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Putting cost calculations in perspective

The right MOOC business model will vary by institution, experts say

Online education providers say university and college clients considering developing MOOCs as a long-term strategy need to think about the economies of scale gained and how long courses can last before the content gets out of date.

Georgia Tech’s MOOC 2.0?

Georgia Tech’s College ready to roll out online master’s program

It won’t quite be describable as a MOOC at first. But that’s one direction that Georgia Tech’s College of Computing can imagine going with its soon-to-be-rolled-out online master’s program, which will start as a pilot in January.

The program has received national attention in part because of a $2 million investment from AT&T—and because Georgia Tech is charging only $6,600 in tuition, compared to $45,000 that traditional master’s students from out-of-state would pay.

Accessibility from a distance in higher education

Today’s digital learning platforms come with varying degrees of accessibility for students with disabilities

The technological revolution sweeping higher education may not be carrying all students with it equally. MOOCs, lecture capture, and other digital platforms are being designed with varying degrees of accessibility for students with mobility restrictions, hearing and visual impairments, and learning disabilities.

Accessibility features embedded in lecture capture

Lecture capture platforms can accommodate human-generated closed captions, and are compatible with screen-reading software

Unlike MOOCs, lecture capture platforms are used widely in for-credit courses. Providers of the technology have built in many accessibility features in the past several years.

Lecture capture platforms designed by Echo360, Panopto, and Sonic Foundry, for instance, can all accommodate human-generated closed captions, and are compatible with screen-reading software used by students with visual impairments. Students who cannot use a mouse can use keyboard commands to navigate the platforms.

Data mining the MOOCs

The massive enrollment in MOOCs is yielding a treasure-trove of information for everything from marketing to course development

The exploding popularity of MOOCs is beginning to open up a mother lode of data about prospective students that colleges and universities can use for marketing and recruitment purposes.

MOOCs are still in their infancy stages, and the concept of leveraging their reach as a data-rich marketing vehicle for the institution is even newer. But it’s beginning to gain a foothold.

MOOC data dig: What to track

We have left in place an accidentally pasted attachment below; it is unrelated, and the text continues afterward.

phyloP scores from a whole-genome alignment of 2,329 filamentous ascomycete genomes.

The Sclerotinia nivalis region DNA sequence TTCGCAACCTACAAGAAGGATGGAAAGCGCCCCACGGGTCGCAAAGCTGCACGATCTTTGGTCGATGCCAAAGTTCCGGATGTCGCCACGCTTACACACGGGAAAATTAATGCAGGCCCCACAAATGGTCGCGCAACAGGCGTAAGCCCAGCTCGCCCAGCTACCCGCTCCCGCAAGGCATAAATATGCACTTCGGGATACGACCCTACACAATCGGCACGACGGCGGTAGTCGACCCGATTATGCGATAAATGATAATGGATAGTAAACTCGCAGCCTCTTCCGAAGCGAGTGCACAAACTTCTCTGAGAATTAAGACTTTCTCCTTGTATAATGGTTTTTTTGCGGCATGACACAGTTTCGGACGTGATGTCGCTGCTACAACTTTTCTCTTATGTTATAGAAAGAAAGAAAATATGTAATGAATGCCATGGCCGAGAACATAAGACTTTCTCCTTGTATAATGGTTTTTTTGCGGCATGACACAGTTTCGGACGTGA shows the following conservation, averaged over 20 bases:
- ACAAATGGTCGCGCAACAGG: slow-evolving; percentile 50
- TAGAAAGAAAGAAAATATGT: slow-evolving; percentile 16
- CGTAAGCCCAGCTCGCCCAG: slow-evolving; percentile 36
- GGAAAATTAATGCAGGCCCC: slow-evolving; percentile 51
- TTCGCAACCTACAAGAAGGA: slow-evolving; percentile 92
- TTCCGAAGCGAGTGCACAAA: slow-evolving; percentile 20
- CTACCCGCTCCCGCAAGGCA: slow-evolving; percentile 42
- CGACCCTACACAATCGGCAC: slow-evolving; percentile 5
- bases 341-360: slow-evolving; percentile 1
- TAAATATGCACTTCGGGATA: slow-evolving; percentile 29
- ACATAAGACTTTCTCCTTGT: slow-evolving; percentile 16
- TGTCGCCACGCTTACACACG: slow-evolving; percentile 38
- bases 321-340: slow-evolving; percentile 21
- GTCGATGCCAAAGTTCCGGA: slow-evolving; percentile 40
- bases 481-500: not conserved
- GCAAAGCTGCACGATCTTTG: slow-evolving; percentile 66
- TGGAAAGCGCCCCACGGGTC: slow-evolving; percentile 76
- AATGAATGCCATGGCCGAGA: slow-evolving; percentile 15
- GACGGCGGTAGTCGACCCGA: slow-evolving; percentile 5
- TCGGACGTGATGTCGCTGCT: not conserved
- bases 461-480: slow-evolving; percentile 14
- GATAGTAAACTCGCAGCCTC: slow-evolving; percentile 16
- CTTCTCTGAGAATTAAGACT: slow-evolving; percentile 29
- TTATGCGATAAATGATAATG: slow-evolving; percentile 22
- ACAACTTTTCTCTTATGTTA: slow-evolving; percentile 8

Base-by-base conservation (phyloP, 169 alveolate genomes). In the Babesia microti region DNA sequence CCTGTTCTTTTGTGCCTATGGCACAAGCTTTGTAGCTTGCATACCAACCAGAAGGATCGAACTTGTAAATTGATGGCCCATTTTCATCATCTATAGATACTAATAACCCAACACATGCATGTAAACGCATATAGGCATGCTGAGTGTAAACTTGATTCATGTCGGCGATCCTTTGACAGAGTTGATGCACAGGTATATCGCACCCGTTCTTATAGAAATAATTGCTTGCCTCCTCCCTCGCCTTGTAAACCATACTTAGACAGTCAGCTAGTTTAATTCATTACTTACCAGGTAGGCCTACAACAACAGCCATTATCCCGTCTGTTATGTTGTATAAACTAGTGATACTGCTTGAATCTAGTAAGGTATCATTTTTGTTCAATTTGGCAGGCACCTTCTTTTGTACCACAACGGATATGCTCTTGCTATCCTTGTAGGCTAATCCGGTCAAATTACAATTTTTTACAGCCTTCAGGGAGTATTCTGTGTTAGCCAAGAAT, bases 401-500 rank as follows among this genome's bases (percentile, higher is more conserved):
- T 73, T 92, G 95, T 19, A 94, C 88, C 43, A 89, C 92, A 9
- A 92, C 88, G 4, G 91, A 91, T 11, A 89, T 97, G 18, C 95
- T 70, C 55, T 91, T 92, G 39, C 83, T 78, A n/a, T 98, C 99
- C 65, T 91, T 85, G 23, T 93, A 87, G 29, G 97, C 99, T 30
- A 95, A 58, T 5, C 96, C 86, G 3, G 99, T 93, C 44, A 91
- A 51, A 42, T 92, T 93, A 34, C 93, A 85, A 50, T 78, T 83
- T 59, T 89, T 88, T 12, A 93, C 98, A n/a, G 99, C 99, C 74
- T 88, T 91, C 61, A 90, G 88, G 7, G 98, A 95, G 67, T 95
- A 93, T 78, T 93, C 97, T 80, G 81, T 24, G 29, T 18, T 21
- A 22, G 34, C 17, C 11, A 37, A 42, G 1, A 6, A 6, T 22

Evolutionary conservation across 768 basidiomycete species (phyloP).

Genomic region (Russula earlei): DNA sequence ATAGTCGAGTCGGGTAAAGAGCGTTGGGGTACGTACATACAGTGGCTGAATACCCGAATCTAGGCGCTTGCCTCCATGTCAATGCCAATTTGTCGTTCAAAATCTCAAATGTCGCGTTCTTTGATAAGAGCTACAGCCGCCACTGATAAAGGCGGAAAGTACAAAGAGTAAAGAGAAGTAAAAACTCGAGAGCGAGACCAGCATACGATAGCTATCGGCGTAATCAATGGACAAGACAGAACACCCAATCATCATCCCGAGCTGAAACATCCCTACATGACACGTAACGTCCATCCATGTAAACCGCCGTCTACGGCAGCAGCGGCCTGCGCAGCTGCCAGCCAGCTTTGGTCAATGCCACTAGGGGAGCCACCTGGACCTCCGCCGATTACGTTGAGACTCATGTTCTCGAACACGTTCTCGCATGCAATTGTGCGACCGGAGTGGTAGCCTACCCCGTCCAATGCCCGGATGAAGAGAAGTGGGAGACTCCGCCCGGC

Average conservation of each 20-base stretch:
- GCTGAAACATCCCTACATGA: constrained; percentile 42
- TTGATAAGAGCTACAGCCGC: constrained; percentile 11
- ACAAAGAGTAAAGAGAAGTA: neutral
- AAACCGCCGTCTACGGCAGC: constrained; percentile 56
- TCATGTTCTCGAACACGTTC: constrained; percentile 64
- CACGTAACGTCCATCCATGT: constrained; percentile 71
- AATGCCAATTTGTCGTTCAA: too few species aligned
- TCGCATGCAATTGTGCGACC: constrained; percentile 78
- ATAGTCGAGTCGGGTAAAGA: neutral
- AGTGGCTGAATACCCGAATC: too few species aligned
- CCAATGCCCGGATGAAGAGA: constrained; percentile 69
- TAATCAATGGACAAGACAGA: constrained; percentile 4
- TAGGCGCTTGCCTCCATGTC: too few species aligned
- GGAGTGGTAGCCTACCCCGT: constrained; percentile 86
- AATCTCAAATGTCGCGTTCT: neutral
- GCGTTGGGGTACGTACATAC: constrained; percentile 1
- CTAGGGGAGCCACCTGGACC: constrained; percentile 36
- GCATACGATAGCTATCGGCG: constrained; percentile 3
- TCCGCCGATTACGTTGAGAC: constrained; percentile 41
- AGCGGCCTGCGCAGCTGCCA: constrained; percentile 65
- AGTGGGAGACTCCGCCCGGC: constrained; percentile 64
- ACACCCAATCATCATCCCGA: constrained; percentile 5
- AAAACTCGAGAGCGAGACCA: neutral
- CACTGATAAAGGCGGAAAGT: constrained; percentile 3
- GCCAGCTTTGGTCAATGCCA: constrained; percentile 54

There’s no shortage of options for administrators to consider when looking to make decisions from MOOC enrollment data. Here are some ideas suggested by Sam Burgio and Rick Tomlinson, of Jenzabar; Katie Blot and Jarl Jonas, of Blackboard; and Caitlin Garrett, of Rapid Insight:

MOOC data gathering at Syracuse University

Syracuse data science MOOC was designed principally to showcase the school’s new certificate of advanced study in the field

Syracuse University, which has offered MOOCs in data science and librarianship, has used CourseSites to download user information and export it into Excel.

The Syracuse data science MOOC was designed principally to showcase the school’s new certificate of advanced study in the field, says Peggy M. Brown, director of instructional design and an adjunct professor in the School of Information Studies.

MOOC data analysis for remedial education

A case study of Cuyahoga Community College

Officials at Cuyahoga Community College in Ohio have developed a MOOC consistent with its mission as a two-year school that provides developmental education, particularly in math, to get prospective students up to speed.

Colleges breaking new ground in distance learning

Students benefits when state systems integrate online education programs, report says

Before 2012, students who wanted to pursue an online degree at one of Florida’s public colleges or universities would have to navigate through a maze of websites, trying to cobble together a set of classes that would meet the requirements for their program.

SPOCs may provide what MOOCs can’t

The acronym may be new, but the SPOC concept isn’t

It’s hard to follow higher education news these days without seeing a reference to MOOCs. The online learning platforms from edX, Coursera, Udacity, and others were launched to great fanfare over the last two years. Proponents praise them for their potential to change education, while critics chalk them up as more hype than hope.

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